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Drastic recommendations

Attempts by the Supreme Court to cure Indian cricket of corruption and nepotism have faced severe resistance. On Wednesday, the apex court-appointed Lodha committee submitted a report in court, accusing the Board of Control for Cricket in India (BCCI) of flouting the panel’s recommendations on bringing changes in its governance. According to the Press Trust of India, the Lodha committee has sought the ouster of BCCI President Anurag Thakur and Secretary Ajay Sirke. This is quite a drastic recommendation, all things considered.  The committee has argued that the BCCI violated the court’s directives on the number of selectors, meetings and preparation of a roadmap for implementation of its recommendations. Its decision to raise these complaints comes after the BCCI appointed a five-member selection panel during its Annual General Meeting on September 21. The committee believes that such a step is in direct contravention to the committee's guidelines. The Lodha panel had earlier warned the BCCI to not carry out any business related to the current financial year. As per latest reports, the Chief Justice is likely to take up the matter with the BCCI and the Lodha panel in court. In July, the Supreme Court directed the Board of Control for Cricket in India (BCCI) to implement the recommendations of the Lodha panel and gave them six months to do it. The panel was constituted in January 2015 to clean up Indian cricket, in light of the spot-fixing scandal that erupted in the 2013 edition of the Indian Premier League.

The court accepted all of the panel's recommendations except for one on the broadcasting of cricket matches, which it left for the BCCI to decide. Other key recommendations that were upheld included the one state-one vote directive, capping the age of office-bearers at 70 years, and admitting an official from the Comptroller and Auditor General of India into the BCCI. It also ruled that Parliament would have to decide on whether the cricket board came under the ambit of the Right to Information Act. Moreover, the apex court further declared that no ministers or serving bureaucrats could serve on the cricket board. Long-time observers contend that the one state-one vote directive would completely change existing power structures within the organisation. The fixing of tenures for all BCCI office-bearers, which is another key recommendation, could leave many of Indian cricket’s most powerful men facing an immediate exit. In a further bid to curtail the excessive powers of those who run the game, the court’s judgment dismissed the BCCI and State Associations’ rejection of the Lodha panel recommendation that office-bearers should not enjoy “dual positions” simultaneously on the Board and in State cricket bodies. However, these recommendations are neither new nor revolutionary.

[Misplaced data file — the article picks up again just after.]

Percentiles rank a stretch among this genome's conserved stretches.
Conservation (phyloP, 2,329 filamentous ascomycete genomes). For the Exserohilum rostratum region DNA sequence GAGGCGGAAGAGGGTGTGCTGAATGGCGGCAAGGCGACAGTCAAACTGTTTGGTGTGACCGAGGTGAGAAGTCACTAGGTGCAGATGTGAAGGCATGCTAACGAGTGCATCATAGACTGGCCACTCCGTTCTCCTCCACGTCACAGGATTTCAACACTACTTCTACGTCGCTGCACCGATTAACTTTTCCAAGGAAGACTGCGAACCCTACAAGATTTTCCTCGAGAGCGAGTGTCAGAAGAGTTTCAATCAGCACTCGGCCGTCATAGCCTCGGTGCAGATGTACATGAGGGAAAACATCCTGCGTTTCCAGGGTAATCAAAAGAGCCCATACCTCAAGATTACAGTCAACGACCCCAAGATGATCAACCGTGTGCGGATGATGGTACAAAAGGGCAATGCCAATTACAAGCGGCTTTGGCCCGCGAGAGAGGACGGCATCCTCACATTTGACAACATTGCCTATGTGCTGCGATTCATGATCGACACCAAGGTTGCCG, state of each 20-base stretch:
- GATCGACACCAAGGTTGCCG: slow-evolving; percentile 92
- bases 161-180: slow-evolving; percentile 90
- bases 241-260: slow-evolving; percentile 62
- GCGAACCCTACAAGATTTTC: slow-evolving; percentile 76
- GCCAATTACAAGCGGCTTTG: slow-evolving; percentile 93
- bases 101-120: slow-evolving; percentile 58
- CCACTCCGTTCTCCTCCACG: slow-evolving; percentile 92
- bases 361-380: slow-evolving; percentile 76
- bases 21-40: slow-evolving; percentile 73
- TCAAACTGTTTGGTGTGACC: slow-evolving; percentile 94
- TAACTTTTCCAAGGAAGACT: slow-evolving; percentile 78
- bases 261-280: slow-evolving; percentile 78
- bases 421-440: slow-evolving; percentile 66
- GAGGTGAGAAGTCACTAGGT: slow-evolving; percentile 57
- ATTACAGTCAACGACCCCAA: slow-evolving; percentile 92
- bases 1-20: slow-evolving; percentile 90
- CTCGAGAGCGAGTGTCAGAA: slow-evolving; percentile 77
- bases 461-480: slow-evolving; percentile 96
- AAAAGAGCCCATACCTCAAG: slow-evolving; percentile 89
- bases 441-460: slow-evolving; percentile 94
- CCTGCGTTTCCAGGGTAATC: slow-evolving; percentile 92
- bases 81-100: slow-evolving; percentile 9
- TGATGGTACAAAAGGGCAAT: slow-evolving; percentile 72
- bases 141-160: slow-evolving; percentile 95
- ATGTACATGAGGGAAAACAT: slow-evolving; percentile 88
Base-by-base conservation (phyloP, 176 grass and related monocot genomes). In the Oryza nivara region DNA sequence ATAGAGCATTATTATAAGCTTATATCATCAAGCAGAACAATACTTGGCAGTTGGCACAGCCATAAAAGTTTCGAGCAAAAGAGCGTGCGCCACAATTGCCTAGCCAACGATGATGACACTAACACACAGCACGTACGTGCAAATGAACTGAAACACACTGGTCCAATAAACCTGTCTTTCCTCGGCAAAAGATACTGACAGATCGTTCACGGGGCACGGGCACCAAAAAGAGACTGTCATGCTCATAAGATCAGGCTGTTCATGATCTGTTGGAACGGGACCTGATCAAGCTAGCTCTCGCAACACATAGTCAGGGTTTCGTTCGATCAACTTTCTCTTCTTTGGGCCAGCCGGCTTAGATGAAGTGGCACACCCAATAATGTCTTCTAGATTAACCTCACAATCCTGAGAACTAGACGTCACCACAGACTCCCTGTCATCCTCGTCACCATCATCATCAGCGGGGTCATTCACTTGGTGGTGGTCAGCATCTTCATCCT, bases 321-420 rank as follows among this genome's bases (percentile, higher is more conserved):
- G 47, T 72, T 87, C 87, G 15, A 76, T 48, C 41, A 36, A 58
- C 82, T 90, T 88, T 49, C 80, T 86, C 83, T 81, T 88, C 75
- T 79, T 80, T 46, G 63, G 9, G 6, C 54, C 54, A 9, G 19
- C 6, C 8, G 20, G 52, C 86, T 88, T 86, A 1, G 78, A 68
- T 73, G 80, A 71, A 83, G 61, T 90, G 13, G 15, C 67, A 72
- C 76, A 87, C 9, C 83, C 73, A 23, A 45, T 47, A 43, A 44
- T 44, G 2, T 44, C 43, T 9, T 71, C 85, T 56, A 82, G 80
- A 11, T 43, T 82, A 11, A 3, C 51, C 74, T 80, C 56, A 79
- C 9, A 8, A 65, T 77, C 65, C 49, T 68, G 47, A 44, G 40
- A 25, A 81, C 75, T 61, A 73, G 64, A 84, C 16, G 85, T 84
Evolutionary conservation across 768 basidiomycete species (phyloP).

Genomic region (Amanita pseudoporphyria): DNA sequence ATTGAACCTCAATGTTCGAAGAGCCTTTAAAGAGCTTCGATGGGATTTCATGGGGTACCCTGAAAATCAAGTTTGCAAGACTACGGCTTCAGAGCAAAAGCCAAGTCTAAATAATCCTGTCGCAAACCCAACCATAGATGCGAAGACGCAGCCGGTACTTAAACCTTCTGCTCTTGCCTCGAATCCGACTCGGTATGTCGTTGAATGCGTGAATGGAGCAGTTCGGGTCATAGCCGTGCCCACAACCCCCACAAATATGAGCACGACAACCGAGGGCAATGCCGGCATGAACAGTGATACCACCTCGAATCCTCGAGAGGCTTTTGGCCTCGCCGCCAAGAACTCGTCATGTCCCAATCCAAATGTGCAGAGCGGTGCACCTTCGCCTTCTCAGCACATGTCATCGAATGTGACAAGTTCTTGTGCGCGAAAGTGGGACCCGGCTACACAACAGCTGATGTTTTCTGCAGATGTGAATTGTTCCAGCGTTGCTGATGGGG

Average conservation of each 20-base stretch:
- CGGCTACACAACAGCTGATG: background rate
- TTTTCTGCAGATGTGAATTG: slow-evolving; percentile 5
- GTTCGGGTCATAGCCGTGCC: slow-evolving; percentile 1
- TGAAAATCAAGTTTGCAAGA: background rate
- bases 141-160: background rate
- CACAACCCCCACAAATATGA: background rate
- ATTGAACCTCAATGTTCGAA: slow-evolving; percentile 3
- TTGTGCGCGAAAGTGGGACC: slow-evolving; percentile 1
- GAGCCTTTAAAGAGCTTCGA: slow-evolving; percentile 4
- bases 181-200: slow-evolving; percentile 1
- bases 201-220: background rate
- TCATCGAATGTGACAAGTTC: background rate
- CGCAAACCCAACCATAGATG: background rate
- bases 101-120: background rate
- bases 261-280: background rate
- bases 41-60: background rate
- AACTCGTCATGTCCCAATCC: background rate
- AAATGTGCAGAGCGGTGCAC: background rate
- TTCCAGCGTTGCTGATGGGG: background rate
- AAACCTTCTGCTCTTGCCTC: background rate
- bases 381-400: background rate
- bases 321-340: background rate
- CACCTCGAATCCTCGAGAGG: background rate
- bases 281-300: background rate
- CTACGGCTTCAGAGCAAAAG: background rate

Under the National Sports Development Bill of 2013, brought in by the UPA government, such recommendations had found their way into a common law governing sporting bodies across India. In fact, the UPA government had drafted a law to prevent sporting fraud. However, the National Sports Development Bill never saw the light of day due to vested interests in the previous government. There is no doubt that BCCI is a cosy cartel of vested interests, whose only interests are to protect its massive profits. However, some have argued that the apex court has gone way beyond its constitutional brief to try and impose a solution on the cricket body is run. Even though it is the sole guardian of cricket in this country, the BCCI is still a private body. 

The problem with Indian cricket is not the BCCI, but lack of competition. What Indian cricket requires is an environment that facilitates healthy competition and does not breed a monopoly. Back in the 1970s, the legendary Australian media baron Kerry Packer took on the establishment and created the one-day international (ODI) format, which took the game beyond traditional five-day test matches. In India, media tycoon Subhash Chandra had also floated a rival cricket for T20. But he lacked Packer’s will to stay on course and challenge the BCCI establishment. It is not the apex court’s place to decide how the BCCI or cricket should be administrated. In a recent column for Swarajya, noted columnist R Jagannathan writes: “Cricket is a game; there is money in it; it will attract investors and audiences. It could do with a regulatory body that is fair and impartial. It is this regulatory body that is missing. Instead of asking the government to set up one, it has focused on how the BCCI should be run as if courts have all the answers. What if the BCCI still remains a rogue body even after all this change? Will the Supreme Court then offer a mea culpa?”
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